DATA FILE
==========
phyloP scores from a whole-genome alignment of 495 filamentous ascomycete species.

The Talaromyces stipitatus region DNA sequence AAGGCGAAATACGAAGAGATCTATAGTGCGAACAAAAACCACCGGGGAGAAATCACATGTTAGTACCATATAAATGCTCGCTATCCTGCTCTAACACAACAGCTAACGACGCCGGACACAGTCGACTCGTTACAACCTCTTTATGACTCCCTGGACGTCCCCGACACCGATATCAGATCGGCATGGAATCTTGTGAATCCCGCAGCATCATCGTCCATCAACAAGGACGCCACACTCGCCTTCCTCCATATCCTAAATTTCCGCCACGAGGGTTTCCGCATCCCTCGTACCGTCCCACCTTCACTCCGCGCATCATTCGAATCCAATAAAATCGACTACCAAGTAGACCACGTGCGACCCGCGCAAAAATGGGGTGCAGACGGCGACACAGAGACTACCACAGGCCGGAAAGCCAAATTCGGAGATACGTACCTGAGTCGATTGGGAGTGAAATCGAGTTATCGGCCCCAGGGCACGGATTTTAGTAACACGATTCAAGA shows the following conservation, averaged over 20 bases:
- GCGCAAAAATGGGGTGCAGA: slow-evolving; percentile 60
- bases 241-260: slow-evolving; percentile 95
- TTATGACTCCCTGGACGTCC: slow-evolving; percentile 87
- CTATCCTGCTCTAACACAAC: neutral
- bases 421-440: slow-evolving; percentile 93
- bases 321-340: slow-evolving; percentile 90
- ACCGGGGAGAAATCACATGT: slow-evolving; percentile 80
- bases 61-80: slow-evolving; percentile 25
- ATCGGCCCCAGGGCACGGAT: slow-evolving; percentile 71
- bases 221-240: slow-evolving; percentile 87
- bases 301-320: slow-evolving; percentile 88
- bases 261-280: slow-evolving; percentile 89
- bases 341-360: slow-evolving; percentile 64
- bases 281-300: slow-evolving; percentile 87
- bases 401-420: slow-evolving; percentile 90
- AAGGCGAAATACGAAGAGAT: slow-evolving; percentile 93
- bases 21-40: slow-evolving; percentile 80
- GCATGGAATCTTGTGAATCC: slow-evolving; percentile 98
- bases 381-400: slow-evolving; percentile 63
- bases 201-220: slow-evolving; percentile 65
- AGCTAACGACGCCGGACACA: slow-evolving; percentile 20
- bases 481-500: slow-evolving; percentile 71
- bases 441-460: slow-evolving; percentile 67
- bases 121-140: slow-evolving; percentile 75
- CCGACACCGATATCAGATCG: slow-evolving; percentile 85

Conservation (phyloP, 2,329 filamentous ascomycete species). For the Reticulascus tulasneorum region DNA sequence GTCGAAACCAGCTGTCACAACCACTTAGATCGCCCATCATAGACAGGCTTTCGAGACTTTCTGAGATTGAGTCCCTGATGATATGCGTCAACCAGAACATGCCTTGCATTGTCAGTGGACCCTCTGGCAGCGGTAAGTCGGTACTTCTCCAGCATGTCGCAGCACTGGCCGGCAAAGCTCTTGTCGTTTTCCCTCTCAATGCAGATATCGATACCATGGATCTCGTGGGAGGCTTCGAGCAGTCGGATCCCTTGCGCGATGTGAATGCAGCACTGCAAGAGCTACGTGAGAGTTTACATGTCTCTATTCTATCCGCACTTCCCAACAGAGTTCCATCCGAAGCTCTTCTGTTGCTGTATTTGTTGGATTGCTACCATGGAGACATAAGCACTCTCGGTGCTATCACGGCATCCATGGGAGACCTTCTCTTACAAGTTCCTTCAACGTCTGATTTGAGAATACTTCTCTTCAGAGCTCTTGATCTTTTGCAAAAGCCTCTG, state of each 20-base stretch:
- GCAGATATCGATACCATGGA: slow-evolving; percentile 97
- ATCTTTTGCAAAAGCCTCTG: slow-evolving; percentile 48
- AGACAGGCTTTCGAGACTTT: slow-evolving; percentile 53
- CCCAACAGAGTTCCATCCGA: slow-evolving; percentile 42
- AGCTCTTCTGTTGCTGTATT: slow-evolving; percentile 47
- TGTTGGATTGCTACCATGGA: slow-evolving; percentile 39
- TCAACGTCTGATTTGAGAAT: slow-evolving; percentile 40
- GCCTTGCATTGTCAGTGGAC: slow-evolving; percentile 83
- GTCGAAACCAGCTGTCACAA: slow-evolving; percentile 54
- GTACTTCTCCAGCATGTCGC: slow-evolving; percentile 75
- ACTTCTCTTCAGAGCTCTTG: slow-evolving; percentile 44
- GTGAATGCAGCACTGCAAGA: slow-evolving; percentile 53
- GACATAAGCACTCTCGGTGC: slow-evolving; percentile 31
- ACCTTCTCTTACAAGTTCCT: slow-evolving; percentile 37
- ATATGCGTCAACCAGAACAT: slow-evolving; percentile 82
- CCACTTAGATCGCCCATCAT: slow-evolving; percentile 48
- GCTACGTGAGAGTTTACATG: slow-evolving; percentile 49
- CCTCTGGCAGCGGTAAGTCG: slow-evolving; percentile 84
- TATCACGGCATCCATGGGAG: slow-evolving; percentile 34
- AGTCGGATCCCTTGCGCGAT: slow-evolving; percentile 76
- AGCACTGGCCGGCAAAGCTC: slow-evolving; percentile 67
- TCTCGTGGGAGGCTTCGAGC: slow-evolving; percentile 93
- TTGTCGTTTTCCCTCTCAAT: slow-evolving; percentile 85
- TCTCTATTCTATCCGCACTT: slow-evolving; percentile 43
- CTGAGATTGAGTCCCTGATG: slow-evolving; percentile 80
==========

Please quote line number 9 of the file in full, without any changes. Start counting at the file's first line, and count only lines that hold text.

- ACCGGGGAGAAATCACATGT: slow-evolving; percentile 80